It was strong but opinion was that it was slow and looked like a baby carriage with an engine.
In September 1953, the SF (now know as the Toyopet Super) became beloved by the taxi market
after it got a facelift, a bigger 1500cc engine and a big reduction in price.

The Crown was designed to replace the Super in 1955 but Toyota wasn't sure if its independant front
suspension and its suicide type rear doors were too radical for the taxi market to bear.
So the Super was updated, renamed the Master (later Masterline) and sold alongside the Crown.
The Crown eventually took over but the Master's body panels continued in cutdown form as the ST10 and PT10 Corona in 1957.

Toyopet Crown RS
Toyopet Master RR
Toyopet Corona ST10


The Publica was released in June 1961.
Originally it was meant to be a cheap front wheel drive made in a joint venture with Ford.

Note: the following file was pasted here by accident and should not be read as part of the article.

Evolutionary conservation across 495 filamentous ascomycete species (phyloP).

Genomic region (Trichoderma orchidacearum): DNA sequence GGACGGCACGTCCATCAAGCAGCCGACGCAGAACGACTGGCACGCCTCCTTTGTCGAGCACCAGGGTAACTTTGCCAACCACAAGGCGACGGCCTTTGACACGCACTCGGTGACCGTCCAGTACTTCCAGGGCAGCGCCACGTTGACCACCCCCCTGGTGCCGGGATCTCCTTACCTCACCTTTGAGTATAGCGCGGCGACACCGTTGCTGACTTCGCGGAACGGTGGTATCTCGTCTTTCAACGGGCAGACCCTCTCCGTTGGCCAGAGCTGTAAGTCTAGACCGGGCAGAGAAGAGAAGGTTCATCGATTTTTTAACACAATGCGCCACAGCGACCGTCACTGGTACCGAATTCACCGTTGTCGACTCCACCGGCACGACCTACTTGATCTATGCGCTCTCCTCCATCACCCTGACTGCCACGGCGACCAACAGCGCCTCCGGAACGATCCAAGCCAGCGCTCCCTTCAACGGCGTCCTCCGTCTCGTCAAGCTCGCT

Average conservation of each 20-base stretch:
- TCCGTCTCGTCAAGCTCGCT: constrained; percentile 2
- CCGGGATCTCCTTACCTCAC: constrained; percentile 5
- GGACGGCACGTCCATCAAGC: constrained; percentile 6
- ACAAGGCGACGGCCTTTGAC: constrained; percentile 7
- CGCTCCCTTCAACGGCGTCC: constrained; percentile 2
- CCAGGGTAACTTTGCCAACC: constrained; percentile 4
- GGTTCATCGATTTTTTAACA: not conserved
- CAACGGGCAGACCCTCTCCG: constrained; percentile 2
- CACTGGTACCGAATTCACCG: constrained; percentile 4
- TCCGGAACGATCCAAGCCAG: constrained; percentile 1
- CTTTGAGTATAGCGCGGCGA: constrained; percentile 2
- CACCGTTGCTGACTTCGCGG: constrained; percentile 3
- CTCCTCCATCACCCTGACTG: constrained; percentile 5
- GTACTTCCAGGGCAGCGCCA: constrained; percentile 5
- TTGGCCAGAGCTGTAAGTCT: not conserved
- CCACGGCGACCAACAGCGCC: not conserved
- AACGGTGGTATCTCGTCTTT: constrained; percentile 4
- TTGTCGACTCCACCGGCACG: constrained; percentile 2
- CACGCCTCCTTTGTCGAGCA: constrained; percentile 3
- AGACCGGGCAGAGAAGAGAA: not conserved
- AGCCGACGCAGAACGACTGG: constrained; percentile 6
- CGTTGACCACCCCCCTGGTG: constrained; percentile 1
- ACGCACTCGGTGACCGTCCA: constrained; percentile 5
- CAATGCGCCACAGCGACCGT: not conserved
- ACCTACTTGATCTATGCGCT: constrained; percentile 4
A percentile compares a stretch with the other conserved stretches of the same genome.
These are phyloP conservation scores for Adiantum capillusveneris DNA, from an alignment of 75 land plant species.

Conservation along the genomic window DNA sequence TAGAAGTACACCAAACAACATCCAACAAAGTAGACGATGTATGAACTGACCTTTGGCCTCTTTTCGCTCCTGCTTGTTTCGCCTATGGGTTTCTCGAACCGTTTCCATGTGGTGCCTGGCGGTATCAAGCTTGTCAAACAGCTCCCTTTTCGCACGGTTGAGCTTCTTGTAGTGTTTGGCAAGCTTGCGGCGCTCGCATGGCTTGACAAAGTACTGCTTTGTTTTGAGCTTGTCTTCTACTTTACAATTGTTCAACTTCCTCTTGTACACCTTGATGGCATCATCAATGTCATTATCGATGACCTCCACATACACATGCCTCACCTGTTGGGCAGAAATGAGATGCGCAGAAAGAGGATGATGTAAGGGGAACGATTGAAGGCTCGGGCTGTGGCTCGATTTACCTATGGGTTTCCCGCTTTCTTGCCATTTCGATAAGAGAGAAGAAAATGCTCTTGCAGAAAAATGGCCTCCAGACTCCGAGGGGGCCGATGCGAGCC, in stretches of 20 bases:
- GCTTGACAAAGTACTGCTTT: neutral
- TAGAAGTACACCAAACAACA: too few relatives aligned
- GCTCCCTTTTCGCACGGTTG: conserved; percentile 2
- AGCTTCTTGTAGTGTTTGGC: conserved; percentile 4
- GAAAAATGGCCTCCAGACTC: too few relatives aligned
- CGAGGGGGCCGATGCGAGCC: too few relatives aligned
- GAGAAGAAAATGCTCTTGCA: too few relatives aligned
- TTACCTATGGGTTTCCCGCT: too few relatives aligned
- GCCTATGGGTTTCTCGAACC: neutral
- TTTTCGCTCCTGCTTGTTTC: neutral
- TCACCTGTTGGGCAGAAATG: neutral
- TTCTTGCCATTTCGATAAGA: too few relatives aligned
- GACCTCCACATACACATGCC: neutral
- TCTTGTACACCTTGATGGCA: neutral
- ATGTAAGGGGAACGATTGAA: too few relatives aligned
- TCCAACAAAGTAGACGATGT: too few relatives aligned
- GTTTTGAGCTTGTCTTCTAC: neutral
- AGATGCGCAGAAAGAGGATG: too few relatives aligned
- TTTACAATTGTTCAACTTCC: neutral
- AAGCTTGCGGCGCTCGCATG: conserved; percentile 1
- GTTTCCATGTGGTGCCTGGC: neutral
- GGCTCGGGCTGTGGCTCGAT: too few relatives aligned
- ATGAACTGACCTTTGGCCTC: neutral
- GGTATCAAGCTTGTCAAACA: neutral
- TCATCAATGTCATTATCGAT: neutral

Ford pulled out of the deal, so Toyota continued with it in rear wheel drive form.
It was designed to be small, cheap, economical and hence plain.
Unfotunately, Japan's working class had moved upscale faster than Toyota
had thought it would and they thought it too plain.
Toyota's response was to make a more upscale version called the Publica Deluxe.
The Publica Deluxe sold better than the cheaper Publica but this was still only moderately successful.
Toyota's true answer to the small car was the very successful Corolla in 1965.


The Publica name was the result of yet another public competition
and stood for Public Car - pretty close to the name Volkswagen (folk's wagon or people's car).

Later versions of the Publica were renamed as the Starlet.

Last updated 27 Dec 2007